Time for Fossil Fuel Feed-in Tariffs

Joe Romm explains that solar and wind now are beating fossil fuel power generation on price without any subsidies, citing recent reports by the UN and Bloomberg.

That’s not surprising to anyone who paid attention. Kees van der Leun predicted this to happen in 2011.

But there is an interesting quote in that article. Romm quotes Micheal Liebreich with this statement:

It’s a whole new world. Instead of having to subsidise renewables, now authorities may have to subsidise natural gas plants to help them provide grid reliability.

Exactly. If you want to help coal miners and coal companies, you need to introduce a feed-in tariff for coal.

Just like a feed-in tariff helped phase in renewable energy (mostly paid for by Germany back when solar was expensive), now a feed-in tariff is needed to phase out coal in a orderly and responsible way.

Set a minimum price for coal generation. Combine it with a ceiling on how much can be generated each year, and have a long-term reliable plan on how that ceiling is reduced until coal is phased out completely.

That way you can keep present coal miners employed until their retirement age and adjust plans for hiring new ones to the reality of the phase-out plans.

Do the same for gas, and where there is oil generation, for oil.

Renewable energy would indirectly profit from such a phase-out plan as well. Going full speed ahead with the transition to renewable energy is much easier if the fossil fuel industry is on board.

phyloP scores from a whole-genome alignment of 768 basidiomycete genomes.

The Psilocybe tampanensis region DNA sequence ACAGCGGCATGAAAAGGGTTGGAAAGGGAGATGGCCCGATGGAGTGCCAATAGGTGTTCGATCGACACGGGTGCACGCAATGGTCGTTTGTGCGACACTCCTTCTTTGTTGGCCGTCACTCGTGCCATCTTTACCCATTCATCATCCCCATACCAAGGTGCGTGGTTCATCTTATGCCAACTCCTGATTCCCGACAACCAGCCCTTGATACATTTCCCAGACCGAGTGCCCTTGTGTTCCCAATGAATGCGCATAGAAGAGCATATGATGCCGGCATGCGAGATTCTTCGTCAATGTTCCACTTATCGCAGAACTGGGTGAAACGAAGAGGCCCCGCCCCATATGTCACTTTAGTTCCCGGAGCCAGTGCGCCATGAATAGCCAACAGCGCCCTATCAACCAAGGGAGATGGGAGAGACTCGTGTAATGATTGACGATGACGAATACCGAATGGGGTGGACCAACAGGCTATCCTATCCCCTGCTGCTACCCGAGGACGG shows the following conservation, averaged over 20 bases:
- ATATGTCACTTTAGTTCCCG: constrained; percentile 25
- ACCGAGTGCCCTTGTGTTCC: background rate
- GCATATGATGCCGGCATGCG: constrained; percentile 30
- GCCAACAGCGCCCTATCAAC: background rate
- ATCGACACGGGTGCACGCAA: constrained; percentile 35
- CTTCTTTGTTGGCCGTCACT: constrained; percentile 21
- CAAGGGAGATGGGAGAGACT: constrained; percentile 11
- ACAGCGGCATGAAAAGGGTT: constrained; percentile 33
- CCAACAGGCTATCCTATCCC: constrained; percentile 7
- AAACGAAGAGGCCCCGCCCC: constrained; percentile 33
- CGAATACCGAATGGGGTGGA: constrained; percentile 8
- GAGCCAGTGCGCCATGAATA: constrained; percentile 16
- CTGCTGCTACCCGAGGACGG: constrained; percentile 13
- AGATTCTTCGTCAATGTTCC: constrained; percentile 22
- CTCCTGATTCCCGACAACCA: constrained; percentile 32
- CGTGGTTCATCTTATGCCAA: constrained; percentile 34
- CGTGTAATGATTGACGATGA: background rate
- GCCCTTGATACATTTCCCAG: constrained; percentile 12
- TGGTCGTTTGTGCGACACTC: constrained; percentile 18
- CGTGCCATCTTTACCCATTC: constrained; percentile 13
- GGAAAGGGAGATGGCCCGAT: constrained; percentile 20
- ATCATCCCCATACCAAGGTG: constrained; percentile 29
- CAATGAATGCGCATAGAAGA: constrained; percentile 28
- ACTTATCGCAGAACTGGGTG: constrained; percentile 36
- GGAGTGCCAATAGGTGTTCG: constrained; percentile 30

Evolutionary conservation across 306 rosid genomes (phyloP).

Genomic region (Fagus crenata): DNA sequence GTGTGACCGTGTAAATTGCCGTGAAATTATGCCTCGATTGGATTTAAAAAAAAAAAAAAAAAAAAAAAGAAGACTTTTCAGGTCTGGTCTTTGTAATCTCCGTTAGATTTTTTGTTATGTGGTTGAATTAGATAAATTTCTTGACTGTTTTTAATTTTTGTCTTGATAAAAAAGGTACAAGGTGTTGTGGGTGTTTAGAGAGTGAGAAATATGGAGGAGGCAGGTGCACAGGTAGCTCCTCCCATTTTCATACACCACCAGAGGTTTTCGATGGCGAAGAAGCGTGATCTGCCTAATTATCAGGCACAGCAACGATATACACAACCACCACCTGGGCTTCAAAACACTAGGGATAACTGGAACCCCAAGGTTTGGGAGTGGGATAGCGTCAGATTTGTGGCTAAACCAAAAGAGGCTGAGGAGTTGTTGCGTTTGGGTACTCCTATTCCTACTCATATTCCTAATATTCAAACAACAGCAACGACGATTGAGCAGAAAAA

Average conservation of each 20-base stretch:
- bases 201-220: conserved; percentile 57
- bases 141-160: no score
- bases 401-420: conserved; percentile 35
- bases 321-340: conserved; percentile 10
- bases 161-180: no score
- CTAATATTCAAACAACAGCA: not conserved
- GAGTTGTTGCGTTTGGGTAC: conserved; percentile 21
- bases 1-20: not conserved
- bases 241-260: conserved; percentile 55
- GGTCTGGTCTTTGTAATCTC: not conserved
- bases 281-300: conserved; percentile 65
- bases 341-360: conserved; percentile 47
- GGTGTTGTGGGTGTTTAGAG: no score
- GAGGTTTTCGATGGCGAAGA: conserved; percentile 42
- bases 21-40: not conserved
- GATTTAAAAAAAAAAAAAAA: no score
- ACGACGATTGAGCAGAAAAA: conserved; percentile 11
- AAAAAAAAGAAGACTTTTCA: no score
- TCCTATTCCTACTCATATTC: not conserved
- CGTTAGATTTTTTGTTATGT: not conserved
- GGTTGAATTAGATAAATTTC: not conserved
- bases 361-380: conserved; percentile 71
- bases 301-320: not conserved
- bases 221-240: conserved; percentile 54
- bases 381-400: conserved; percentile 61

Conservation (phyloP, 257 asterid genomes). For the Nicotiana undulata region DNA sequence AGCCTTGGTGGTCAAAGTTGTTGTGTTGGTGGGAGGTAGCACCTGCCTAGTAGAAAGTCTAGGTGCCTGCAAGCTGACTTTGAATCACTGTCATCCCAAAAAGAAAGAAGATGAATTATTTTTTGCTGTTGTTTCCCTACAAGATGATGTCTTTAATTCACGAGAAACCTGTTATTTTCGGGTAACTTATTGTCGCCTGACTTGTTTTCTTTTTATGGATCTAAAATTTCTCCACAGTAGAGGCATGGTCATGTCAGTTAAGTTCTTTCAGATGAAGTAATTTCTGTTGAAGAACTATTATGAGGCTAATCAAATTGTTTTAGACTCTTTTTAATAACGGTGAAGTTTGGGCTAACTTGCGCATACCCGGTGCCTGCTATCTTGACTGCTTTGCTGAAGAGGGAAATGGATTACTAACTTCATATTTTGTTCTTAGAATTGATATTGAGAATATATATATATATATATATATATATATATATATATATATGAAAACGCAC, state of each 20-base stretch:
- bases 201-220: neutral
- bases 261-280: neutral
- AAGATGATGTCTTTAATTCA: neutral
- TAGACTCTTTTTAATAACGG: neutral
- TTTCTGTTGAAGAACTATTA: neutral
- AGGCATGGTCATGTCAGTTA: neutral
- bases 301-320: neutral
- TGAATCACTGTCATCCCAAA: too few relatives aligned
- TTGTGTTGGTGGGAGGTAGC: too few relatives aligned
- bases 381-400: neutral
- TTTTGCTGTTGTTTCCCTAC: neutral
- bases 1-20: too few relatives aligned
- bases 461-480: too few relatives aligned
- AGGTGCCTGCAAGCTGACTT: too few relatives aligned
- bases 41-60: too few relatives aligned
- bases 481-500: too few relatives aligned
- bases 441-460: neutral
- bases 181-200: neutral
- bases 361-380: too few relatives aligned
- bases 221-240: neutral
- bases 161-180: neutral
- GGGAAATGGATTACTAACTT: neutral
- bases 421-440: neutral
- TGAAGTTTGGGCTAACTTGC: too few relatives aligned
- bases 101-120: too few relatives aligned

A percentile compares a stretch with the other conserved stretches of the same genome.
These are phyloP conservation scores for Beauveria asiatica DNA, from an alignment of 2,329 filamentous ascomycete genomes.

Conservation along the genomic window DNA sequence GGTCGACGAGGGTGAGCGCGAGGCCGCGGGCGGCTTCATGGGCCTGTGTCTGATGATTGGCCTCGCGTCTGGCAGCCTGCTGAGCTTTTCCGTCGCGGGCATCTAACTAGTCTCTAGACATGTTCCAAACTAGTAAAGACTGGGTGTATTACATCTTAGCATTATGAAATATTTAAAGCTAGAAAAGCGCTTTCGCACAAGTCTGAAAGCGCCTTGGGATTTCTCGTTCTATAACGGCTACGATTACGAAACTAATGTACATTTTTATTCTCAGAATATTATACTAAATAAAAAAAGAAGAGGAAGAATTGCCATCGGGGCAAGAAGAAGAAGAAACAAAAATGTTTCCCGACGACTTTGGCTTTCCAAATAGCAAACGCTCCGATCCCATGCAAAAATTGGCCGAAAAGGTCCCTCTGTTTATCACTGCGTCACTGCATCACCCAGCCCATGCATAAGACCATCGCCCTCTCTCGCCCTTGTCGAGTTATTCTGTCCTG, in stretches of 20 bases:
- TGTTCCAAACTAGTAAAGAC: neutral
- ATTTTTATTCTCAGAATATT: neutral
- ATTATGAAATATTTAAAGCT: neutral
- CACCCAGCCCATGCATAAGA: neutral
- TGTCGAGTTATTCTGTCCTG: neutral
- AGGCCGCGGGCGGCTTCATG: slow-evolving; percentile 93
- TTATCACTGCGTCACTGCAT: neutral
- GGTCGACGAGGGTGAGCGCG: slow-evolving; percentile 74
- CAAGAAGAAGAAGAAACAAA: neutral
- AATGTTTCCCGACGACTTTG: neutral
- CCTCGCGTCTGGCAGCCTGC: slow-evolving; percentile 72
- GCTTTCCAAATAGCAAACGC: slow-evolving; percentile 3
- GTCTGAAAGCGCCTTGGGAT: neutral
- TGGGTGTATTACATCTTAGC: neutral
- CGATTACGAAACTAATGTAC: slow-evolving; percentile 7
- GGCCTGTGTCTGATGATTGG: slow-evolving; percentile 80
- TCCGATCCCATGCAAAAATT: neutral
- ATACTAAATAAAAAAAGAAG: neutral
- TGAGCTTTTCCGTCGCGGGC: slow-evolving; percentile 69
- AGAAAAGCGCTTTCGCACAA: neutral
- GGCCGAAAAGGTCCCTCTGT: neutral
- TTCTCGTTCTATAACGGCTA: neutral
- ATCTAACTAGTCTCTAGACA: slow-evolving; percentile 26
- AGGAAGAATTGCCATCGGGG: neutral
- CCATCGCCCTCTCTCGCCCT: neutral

1. Volkmar Lauber

    For a feed-in tariff for fossil fuel generation to make sense, it must help accelerate fossil fuel phase out. In countries where the fossil fuel lobby is strong politically at present (e.g. the lobby for coal-based generation in Poland or Germany), the generous feed-in tariff likely to be adopted would for many years protect coal against market forces which currently represent the main incentive for advancing the phase-out of domestic coal and/or lignite mining, and of coal-based generation. Good idea in principle, but likely to miscarry.

    • Karl-Friedrich Lenz

      I don’t know much about Poland, but I have followed German policy quite closely since the Fukushima accident that got me interested in these questions in the first place. It looks like policy in recent years is massively slowing down renewable energy. As far as that is caused by concerns for coal interests, getting them on board should help speed things up.

      The basic deal is getting a faster Energiewende in exchange for a phaseout that is profitable for the coal industry. Obviously it depends on the details how much this would help to speed up things, but policy can’t get much worse than it is in Germany right now.

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